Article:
Lexi J. Ater, Ellie K. Plantz, Turner D. Manning, Elizabeth S. Edwards, FACSM, Jeremy D. Akers, Stephanie P. Kurti. James Madison University, Harrisonburg, VA.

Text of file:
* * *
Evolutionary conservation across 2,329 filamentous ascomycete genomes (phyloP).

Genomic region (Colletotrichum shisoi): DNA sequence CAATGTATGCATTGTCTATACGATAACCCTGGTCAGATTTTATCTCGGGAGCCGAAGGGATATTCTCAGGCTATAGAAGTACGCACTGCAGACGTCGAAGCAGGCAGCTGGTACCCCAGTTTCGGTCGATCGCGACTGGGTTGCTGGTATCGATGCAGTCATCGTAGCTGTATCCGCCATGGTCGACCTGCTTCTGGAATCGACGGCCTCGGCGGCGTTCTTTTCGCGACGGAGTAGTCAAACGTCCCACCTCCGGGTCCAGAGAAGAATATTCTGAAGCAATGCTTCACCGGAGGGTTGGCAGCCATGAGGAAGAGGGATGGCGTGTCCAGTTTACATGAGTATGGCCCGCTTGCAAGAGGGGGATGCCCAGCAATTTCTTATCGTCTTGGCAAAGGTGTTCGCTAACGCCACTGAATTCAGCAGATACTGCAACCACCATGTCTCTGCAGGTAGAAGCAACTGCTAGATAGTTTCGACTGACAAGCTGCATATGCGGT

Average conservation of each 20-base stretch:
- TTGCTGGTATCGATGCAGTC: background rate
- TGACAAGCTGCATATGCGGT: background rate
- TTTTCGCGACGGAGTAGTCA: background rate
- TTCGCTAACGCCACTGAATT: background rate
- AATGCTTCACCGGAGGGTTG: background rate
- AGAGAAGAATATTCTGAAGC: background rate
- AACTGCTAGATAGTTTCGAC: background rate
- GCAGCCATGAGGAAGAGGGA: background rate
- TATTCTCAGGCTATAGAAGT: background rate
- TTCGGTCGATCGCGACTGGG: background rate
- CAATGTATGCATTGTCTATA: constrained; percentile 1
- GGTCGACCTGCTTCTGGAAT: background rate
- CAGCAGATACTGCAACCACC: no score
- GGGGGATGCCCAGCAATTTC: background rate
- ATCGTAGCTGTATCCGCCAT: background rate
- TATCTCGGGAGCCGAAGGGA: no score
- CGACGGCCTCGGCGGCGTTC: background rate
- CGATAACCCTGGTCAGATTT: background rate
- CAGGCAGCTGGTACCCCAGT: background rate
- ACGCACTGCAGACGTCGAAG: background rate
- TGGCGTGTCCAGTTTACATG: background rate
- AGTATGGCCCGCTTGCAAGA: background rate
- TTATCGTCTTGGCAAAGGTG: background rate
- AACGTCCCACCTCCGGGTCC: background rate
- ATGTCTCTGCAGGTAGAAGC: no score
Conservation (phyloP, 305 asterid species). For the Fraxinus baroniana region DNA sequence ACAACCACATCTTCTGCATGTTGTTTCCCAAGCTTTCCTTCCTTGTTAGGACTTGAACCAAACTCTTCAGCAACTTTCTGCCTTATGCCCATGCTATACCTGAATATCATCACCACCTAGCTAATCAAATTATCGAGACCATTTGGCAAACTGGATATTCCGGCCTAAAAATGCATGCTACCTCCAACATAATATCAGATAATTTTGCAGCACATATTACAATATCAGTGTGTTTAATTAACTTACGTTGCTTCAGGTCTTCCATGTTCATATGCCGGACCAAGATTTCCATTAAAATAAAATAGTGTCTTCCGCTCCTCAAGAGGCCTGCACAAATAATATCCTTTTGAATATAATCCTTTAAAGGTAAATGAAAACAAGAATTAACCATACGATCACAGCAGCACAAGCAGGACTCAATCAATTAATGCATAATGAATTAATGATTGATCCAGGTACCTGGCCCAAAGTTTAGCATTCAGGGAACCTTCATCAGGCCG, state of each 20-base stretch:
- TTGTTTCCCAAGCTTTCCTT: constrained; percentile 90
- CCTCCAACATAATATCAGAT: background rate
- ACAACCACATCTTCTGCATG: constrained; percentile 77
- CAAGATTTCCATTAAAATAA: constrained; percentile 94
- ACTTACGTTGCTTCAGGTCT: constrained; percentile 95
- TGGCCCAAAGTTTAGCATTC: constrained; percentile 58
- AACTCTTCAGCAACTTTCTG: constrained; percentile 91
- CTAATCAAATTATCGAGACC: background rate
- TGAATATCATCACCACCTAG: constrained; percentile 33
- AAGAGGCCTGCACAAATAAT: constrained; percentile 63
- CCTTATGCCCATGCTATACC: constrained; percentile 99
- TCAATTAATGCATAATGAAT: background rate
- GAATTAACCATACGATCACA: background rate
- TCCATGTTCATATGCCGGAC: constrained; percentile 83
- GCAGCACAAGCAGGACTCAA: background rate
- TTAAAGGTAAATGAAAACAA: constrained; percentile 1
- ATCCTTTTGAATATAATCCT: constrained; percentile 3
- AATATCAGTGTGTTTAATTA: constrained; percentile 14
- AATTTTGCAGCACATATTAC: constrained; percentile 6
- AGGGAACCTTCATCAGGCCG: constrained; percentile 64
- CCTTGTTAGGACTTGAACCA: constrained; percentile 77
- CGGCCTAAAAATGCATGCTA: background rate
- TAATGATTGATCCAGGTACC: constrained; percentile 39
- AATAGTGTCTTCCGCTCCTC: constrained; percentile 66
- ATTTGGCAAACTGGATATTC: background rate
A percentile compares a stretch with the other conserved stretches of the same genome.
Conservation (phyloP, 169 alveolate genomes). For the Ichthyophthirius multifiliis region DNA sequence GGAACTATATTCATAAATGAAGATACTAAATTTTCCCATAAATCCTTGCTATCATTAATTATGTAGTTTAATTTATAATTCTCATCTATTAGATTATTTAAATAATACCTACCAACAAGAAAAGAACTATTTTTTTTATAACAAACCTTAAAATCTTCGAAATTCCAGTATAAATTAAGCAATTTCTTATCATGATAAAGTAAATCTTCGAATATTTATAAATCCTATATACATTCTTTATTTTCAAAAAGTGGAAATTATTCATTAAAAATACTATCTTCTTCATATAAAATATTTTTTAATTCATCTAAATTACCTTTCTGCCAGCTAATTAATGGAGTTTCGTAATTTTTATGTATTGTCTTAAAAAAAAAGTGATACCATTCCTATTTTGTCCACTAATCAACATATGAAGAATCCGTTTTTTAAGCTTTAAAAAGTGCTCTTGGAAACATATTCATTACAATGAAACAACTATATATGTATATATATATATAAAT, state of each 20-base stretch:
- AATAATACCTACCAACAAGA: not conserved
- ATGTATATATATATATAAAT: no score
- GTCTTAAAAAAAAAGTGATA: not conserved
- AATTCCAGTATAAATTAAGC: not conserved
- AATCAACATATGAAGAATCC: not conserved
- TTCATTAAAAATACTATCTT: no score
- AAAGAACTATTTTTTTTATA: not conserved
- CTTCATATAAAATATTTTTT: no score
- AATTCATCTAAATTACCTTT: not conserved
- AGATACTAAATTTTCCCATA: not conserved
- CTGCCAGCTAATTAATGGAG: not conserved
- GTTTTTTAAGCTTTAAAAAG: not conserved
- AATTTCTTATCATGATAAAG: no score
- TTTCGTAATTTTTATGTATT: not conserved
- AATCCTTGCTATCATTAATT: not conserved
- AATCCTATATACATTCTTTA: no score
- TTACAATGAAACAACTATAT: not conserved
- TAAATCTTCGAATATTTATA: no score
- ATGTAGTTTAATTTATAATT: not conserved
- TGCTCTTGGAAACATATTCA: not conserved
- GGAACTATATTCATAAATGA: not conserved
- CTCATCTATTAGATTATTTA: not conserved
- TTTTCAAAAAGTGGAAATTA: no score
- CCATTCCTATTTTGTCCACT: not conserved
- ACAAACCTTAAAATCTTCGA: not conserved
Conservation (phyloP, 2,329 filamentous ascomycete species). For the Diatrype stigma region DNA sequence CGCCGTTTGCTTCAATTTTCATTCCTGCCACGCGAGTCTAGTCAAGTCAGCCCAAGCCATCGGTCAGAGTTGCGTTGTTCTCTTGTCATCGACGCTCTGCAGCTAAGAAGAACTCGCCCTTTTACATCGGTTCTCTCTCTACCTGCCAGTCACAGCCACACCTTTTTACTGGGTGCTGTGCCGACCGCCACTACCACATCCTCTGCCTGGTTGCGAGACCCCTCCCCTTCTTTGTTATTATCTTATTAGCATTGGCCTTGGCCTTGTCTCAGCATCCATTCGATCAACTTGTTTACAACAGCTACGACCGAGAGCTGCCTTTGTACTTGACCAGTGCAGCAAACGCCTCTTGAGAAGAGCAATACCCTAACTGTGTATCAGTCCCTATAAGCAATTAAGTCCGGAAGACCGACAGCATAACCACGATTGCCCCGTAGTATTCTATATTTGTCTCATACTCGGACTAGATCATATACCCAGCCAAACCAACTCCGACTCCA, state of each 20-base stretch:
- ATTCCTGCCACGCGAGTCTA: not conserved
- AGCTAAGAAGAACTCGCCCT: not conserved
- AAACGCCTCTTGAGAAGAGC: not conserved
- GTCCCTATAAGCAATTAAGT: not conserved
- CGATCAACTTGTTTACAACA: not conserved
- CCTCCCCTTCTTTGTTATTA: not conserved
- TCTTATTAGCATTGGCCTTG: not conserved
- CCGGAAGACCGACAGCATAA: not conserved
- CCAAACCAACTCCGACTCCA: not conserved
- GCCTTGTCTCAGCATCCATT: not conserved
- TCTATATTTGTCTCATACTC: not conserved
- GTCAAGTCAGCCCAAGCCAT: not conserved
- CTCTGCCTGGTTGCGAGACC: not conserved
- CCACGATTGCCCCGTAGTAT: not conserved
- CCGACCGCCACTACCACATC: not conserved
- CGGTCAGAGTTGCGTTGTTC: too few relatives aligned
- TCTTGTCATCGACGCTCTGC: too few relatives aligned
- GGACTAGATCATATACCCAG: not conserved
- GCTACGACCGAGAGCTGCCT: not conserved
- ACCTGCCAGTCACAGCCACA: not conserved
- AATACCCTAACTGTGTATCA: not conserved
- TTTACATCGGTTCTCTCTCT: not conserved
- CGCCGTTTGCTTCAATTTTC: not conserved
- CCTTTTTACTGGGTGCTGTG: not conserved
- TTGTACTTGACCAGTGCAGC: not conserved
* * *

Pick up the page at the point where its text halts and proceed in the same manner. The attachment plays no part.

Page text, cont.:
Background: Postprandial metabolic responses have been shown to be a better predictor of myocardial infarction and cardiovascular disease risk compared to fasting levels alone. Even a single high-fat, high-carbohydrate meal (HFHCM) results in adverse triglyceride (TRG), glucose (GLU), and metabolic load index (MLI; summation of TRG and GLU) in older adults (OA). Existing research suggests that either acute postprandial exercise (EX) or a high-polyphenol nutritional intervention may attenuate the adverse postprandial responses, however there is no study assessing the combined effect of a minimally processed, high-polyphenol and EX intervention in OA. Therefore, the purpose of this study was to determine whether a nutrition intervention in combination with acute exercise alters postprandial TRG, GLU and MLI more than either intervention alone. Methods: In a randomized crossover design, OA (n=10, 4 M/6 F, 57 ± 6.9 years) completed the following 4 conditions: (1) traditional HFHCM (T-HFHCM) alone, (2) T-HFHCM + EX, (3) a HFHCM with polyphenols (P-HFHCM) alone, (4) a P-HFHCM + EX. Participants consumed 12 kcals/kg BW in all HFHCM conditions. The P-HFHCM was created by a dietitian to be matched in fat and CHO content to the T-HFHCM (~58% saturated fat, ~38% CHO, ~33g added sugar). EX was performed 30 mins after the pie was consumed and consisted of walking at a self-selected speed and grade to expend 25% of the kcals consumed from the HFHCM (~30 mins EX/participant). Blood GLU and TRG were measured at baseline, 30, 60, 90 mins, and every hour for 6 hours post-prandially. Results: There was a significant increase in TRG, GLU and MLI post-HFHCM (p’s > 0.05), which was attenuated by EX similarly in the T-HFHCM + EX and P-HFHCM + EX conditions (p < 0.001) without any impact of the meal intervention alone (p = 0.180). Interestingly, there was a time*condition interaction for TRG and MLI, where the P-HFHCM, P-HFHCM+ EX and T-HFHCM + EX all had a significant and similar attenuation of TRG compared to the T-HFHCM alone (p < 0.001). Conclusions: A HFHCM intervention combined with EX lowers postprandial GLU and TRG more than a T-HFHCM, however increasing polyphenol content elicits similar TRG reductions as completing postprandial EX alone. Still, because GLU reductions were not seen in the P-HFHC alone, there is justification to encourage OA to consume high polyphenol meals and engage in postprandial EX.

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